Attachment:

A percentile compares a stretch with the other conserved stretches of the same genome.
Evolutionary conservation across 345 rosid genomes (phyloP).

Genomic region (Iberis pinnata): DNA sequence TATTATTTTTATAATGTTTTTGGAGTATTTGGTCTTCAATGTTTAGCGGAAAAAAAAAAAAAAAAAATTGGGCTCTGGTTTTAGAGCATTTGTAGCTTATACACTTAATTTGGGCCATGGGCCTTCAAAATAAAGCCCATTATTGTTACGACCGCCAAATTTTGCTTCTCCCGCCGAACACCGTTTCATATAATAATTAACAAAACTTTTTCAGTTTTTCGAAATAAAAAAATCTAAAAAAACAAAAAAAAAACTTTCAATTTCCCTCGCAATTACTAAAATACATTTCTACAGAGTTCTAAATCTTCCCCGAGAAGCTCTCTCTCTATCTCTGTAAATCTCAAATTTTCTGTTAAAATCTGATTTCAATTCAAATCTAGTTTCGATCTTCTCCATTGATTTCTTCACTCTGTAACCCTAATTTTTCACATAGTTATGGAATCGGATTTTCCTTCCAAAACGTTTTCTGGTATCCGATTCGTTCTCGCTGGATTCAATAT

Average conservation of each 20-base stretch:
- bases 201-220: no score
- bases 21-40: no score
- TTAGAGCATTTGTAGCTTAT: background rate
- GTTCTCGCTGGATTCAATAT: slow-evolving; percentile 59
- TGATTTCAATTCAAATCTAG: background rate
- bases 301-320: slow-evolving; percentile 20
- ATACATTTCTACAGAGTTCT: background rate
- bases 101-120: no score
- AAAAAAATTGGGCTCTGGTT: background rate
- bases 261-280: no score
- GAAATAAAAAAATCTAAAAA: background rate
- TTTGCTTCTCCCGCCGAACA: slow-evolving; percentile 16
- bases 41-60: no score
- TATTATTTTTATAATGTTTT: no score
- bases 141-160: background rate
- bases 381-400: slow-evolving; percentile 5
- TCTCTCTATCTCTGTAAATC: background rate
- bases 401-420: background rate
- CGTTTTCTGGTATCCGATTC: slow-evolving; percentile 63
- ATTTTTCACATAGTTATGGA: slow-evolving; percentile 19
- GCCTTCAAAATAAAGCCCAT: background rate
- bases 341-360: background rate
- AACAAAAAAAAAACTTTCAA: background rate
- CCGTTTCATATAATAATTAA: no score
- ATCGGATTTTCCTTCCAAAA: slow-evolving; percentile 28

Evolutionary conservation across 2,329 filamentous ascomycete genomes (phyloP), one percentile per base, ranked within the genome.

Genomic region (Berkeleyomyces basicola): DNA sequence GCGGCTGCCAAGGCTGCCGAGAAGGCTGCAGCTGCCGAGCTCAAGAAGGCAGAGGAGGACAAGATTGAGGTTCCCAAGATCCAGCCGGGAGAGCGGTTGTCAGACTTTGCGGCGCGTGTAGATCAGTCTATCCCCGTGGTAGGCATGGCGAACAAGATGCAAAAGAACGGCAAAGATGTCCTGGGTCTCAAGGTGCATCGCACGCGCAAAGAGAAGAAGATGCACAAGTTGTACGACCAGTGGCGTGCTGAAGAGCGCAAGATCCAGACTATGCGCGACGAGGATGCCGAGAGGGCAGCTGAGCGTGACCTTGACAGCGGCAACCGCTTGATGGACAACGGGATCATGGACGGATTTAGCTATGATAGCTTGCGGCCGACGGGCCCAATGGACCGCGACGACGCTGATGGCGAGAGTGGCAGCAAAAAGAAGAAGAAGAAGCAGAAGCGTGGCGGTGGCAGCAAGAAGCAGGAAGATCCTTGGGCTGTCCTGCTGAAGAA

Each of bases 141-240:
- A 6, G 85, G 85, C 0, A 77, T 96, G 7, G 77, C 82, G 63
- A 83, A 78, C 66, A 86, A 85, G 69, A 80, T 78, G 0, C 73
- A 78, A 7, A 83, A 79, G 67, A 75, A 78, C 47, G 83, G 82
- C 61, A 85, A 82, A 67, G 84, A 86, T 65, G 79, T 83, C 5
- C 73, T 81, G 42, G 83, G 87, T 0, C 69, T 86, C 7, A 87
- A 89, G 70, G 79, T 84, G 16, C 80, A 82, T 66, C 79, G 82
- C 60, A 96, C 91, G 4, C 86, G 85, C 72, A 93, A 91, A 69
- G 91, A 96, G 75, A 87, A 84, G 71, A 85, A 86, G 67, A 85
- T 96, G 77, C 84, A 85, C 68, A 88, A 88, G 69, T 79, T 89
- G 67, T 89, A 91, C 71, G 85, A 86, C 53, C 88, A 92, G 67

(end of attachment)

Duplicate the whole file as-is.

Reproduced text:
A percentile compares a stretch with the other conserved stretches of the same genome.
Evolutionary conservation across 345 rosid genomes (phyloP).

Genomic region (Iberis pinnata): DNA sequence TATTATTTTTATAATGTTTTTGGAGTATTTGGTCTTCAATGTTTAGCGGAAAAAAAAAAAAAAAAAATTGGGCTCTGGTTTTAGAGCATTTGTAGCTTATACACTTAATTTGGGCCATGGGCCTTCAAAATAAAGCCCATTATTGTTACGACCGCCAAATTTTGCTTCTCCCGCCGAACACCGTTTCATATAATAATTAACAAAACTTTTTCAGTTTTTCGAAATAAAAAAATCTAAAAAAACAAAAAAAAAACTTTCAATTTCCCTCGCAATTACTAAAATACATTTCTACAGAGTTCTAAATCTTCCCCGAGAAGCTCTCTCTCTATCTCTGTAAATCTCAAATTTTCTGTTAAAATCTGATTTCAATTCAAATCTAGTTTCGATCTTCTCCATTGATTTCTTCACTCTGTAACCCTAATTTTTCACATAGTTATGGAATCGGATTTTCCTTCCAAAACGTTTTCTGGTATCCGATTCGTTCTCGCTGGATTCAATAT

Average conservation of each 20-base stretch:
- bases 201-220: no score
- bases 21-40: no score
- TTAGAGCATTTGTAGCTTAT: background rate
- GTTCTCGCTGGATTCAATAT: slow-evolving; percentile 59
- TGATTTCAATTCAAATCTAG: background rate
- bases 301-320: slow-evolving; percentile 20
- ATACATTTCTACAGAGTTCT: background rate
- bases 101-120: no score
- AAAAAAATTGGGCTCTGGTT: background rate
- bases 261-280: no score
- GAAATAAAAAAATCTAAAAA: background rate
- TTTGCTTCTCCCGCCGAACA: slow-evolving; percentile 16
- bases 41-60: no score
- TATTATTTTTATAATGTTTT: no score
- bases 141-160: background rate
- bases 381-400: slow-evolving; percentile 5
- TCTCTCTATCTCTGTAAATC: background rate
- bases 401-420: background rate
- CGTTTTCTGGTATCCGATTC: slow-evolving; percentile 63
- ATTTTTCACATAGTTATGGA: slow-evolving; percentile 19
- GCCTTCAAAATAAAGCCCAT: background rate
- bases 341-360: background rate
- AACAAAAAAAAAACTTTCAA: background rate
- CCGTTTCATATAATAATTAA: no score
- ATCGGATTTTCCTTCCAAAA: slow-evolving; percentile 28

Evolutionary conservation across 2,329 filamentous ascomycete genomes (phyloP), one percentile per base, ranked within the genome.

Genomic region (Berkeleyomyces basicola): DNA sequence GCGGCTGCCAAGGCTGCCGAGAAGGCTGCAGCTGCCGAGCTCAAGAAGGCAGAGGAGGACAAGATTGAGGTTCCCAAGATCCAGCCGGGAGAGCGGTTGTCAGACTTTGCGGCGCGTGTAGATCAGTCTATCCCCGTGGTAGGCATGGCGAACAAGATGCAAAAGAACGGCAAAGATGTCCTGGGTCTCAAGGTGCATCGCACGCGCAAAGAGAAGAAGATGCACAAGTTGTACGACCAGTGGCGTGCTGAAGAGCGCAAGATCCAGACTATGCGCGACGAGGATGCCGAGAGGGCAGCTGAGCGTGACCTTGACAGCGGCAACCGCTTGATGGACAACGGGATCATGGACGGATTTAGCTATGATAGCTTGCGGCCGACGGGCCCAATGGACCGCGACGACGCTGATGGCGAGAGTGGCAGCAAAAAGAAGAAGAAGAAGCAGAAGCGTGGCGGTGGCAGCAAGAAGCAGGAAGATCCTTGGGCTGTCCTGCTGAAGAA

Each of bases 141-240:
- A 6, G 85, G 85, C 0, A 77, T 96, G 7, G 77, C 82, G 63
- A 83, A 78, C 66, A 86, A 85, G 69, A 80, T 78, G 0, C 73
- A 78, A 7, A 83, A 79, G 67, A 75, A 78, C 47, G 83, G 82
- C 61, A 85, A 82, A 67, G 84, A 86, T 65, G 79, T 83, C 5
- C 73, T 81, G 42, G 83, G 87, T 0, C 69, T 86, C 7, A 87
- A 89, G 70, G 79, T 84, G 16, C 80, A 82, T 66, C 79, G 82
- C 60, A 96, C 91, G 4, C 86, G 85, C 72, A 93, A 91, A 69
- G 91, A 96, G 75, A 87, A 84, G 71, A 85, A 86, G 67, A 85
- T 96, G 77, C 84, A 85, C 68, A 88, A 88, G 69, T 79, T 89
- G 67, T 89, A 91, C 71, G 85, A 86, C 53, C 88, A 92, G 67